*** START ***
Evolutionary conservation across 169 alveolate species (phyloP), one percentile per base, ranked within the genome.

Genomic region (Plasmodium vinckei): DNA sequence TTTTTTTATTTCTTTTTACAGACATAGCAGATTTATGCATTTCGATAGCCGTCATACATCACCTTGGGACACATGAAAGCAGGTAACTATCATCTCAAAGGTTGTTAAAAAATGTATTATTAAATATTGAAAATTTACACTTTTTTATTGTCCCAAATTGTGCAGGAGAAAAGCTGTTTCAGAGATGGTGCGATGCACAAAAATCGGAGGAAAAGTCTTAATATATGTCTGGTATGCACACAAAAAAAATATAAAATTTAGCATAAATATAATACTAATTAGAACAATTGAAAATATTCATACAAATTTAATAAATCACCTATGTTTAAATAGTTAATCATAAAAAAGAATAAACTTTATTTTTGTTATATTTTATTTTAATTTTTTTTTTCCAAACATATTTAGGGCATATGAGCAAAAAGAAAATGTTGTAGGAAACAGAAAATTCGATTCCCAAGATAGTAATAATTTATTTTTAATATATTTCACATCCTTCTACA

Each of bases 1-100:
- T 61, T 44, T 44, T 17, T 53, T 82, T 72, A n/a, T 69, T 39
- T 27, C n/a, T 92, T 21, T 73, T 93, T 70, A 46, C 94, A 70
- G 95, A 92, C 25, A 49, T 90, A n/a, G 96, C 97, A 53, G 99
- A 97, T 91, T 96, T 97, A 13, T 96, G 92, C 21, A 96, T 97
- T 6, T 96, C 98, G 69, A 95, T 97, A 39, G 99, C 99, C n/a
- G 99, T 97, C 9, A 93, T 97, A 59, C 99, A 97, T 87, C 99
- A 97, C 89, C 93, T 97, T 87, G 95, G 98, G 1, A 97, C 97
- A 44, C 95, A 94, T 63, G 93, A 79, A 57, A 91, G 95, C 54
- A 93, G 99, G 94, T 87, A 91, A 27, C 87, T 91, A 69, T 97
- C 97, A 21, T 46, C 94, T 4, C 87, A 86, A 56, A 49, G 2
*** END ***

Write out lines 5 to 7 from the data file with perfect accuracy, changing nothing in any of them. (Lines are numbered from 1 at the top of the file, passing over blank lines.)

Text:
- T 27, C n/a, T 92, T 21, T 73, T 93, T 70, A 46, C 94, A 70
- G 95, A 92, C 25, A 49, T 90, A n/a, G 96, C 97, A 53, G 99
- A 97, T 91, T 96, T 97, A 13, T 96, G 92, C 21, A 96, T 97